International Journal of Food Microbiology 14 ( 1991 ) 43-50


© 1991 Elsevier Science Publishers B.V. All rights reserved 0168-1605/91/$03.50 FOOD 00429

Application of polymyxin-coated polyester cloth to the semi-quantitation of Salmonella in processed foods Burton W. Blais and Hiroshi Yamazaki Department of Biology and Institute of Biochemistry, Carleton Unicersity, Ottawa, Ontario, Canada (Received 11 February 1991; accepted 12 July 1991)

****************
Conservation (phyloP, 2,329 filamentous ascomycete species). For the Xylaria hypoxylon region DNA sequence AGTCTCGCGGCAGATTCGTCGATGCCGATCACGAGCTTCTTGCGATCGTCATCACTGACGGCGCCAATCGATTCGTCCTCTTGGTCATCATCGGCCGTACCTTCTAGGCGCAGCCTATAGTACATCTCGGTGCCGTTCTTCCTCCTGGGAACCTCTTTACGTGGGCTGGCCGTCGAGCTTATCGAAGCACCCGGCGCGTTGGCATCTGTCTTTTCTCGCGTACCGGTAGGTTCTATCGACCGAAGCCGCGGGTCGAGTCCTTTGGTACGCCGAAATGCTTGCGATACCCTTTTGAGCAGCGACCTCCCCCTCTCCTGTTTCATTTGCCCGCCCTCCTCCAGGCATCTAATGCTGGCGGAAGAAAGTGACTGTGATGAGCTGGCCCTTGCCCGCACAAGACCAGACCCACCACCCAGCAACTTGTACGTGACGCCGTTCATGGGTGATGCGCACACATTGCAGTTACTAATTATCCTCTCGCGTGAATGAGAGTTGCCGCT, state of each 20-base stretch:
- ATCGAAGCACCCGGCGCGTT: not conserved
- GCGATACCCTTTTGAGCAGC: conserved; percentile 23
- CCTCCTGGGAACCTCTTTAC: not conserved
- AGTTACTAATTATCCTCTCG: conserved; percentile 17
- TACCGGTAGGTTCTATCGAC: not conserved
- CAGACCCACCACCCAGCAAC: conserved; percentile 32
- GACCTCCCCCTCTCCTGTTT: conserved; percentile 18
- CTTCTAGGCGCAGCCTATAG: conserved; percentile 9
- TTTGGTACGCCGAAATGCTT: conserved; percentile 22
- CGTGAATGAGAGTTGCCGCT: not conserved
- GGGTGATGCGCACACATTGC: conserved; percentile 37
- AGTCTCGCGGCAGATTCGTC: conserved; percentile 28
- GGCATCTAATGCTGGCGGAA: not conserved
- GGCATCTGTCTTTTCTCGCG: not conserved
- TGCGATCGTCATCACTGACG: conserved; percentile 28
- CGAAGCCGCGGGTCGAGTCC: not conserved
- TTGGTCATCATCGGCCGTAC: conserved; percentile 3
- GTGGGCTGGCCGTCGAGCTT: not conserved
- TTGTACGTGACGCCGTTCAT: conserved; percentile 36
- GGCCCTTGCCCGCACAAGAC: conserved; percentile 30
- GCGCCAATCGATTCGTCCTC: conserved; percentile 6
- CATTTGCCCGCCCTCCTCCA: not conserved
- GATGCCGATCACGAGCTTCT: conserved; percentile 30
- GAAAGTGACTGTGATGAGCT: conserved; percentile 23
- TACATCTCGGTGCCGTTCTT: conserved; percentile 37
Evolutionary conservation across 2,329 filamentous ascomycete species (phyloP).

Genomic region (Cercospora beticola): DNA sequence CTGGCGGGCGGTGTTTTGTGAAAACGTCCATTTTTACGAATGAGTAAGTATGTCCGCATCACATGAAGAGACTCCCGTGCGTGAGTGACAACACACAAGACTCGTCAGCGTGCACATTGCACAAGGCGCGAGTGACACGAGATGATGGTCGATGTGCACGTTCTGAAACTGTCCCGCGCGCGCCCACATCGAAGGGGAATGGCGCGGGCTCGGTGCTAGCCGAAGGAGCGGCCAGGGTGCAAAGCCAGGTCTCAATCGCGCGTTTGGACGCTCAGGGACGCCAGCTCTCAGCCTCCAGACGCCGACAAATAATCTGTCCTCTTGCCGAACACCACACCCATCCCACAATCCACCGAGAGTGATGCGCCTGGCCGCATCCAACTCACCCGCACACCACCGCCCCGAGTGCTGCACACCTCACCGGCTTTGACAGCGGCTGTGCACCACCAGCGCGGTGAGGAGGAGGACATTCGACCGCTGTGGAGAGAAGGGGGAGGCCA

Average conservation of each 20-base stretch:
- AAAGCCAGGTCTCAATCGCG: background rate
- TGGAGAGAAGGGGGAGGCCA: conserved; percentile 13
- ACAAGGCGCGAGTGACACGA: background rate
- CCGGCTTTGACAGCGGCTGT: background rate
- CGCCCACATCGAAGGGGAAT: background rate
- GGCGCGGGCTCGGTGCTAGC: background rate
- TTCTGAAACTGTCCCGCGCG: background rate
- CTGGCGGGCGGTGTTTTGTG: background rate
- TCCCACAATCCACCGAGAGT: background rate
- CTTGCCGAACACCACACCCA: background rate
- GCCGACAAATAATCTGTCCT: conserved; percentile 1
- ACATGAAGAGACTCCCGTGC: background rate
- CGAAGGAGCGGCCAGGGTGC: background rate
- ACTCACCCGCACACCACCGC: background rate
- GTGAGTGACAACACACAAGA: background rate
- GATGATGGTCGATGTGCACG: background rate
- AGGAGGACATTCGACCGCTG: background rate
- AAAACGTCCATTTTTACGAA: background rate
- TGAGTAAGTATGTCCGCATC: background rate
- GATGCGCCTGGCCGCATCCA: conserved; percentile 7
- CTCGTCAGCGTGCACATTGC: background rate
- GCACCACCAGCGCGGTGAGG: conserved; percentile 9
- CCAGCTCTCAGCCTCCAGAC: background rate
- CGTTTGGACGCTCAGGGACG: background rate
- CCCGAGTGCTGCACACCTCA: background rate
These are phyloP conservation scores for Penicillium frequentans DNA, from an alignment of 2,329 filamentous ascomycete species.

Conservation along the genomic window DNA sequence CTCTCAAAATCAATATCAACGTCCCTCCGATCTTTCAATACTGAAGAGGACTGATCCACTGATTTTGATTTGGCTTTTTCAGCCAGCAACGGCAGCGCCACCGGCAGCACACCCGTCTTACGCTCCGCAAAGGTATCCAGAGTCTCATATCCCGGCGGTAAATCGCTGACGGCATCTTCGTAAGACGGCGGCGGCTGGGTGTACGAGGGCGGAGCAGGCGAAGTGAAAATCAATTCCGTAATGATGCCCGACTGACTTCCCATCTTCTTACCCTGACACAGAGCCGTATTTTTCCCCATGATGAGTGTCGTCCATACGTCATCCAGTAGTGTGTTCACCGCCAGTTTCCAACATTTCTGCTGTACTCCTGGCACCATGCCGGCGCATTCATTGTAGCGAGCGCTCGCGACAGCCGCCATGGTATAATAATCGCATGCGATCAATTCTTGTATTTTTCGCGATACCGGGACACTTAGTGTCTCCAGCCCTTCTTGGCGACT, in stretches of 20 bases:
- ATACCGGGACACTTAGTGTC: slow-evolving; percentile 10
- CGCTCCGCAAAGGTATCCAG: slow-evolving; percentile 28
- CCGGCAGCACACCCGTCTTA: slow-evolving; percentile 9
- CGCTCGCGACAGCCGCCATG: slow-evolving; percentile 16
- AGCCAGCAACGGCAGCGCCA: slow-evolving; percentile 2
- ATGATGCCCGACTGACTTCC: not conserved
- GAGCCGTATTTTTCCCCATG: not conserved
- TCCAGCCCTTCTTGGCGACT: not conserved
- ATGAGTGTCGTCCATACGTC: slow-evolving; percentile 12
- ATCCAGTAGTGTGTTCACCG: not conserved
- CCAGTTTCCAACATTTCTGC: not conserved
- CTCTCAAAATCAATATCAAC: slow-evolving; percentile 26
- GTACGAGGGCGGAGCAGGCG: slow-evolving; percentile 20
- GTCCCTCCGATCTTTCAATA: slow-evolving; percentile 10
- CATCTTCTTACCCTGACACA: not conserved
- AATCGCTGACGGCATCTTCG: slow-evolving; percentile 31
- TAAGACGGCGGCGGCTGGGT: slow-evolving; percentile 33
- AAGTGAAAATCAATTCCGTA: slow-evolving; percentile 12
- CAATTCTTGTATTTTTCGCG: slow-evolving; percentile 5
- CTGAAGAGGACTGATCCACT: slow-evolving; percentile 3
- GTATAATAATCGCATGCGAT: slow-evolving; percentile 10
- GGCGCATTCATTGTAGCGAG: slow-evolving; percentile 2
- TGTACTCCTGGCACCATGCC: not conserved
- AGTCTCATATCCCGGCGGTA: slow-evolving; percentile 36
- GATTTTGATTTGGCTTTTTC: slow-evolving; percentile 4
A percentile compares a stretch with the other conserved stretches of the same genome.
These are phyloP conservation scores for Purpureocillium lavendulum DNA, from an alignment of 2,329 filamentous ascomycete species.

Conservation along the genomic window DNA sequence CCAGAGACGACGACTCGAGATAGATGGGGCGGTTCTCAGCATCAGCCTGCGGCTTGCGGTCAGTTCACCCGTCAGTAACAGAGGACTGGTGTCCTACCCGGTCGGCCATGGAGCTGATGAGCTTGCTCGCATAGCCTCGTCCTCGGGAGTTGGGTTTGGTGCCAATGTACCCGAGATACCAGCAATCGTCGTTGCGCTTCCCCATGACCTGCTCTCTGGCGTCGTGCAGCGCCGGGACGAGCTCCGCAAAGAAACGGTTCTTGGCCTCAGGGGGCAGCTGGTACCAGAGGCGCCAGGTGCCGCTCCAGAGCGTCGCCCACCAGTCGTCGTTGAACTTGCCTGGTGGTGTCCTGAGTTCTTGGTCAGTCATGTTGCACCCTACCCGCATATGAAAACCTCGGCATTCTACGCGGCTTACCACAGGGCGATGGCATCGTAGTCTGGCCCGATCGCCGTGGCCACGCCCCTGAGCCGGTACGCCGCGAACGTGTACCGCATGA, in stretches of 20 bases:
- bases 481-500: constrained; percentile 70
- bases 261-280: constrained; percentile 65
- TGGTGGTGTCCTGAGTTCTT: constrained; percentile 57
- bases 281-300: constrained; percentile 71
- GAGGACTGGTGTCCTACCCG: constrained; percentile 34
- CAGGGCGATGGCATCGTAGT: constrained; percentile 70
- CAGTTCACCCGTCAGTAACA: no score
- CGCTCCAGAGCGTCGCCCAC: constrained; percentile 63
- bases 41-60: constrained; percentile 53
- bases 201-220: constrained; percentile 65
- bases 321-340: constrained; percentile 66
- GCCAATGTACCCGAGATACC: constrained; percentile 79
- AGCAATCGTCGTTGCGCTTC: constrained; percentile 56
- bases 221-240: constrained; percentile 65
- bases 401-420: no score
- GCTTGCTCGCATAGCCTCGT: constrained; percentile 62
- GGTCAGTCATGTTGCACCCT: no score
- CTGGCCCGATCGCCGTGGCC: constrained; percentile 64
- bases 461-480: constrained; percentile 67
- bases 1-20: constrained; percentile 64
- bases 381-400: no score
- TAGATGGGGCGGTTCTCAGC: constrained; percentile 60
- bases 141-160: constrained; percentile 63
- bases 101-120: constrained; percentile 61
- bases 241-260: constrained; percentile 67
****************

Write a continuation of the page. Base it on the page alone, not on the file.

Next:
A rapid and economical semi-quantitative test for Salmonella cells in foods is proposed. Food samples containing different levels of Salmonella cells were homogenized and serially diluted in enrichment broths and then incubated for about 20 h at 37 ° C. The presence of Salmonella cells in each dilution was assayed by capturing deoxycholate-extracted Salmonella lipopolysaccharides on a sheet of polymyxin-coated polyester cloth, followed by colorimetric detection with an anti-Salmonella antibodyenzyme conjugate. The minimum dilutions which resulted in no detectable growth were correlated with the extent of Salmonella contamination in the food samples. Key words: Food manufacturing; Monitoring; Salmonella; Polymyxin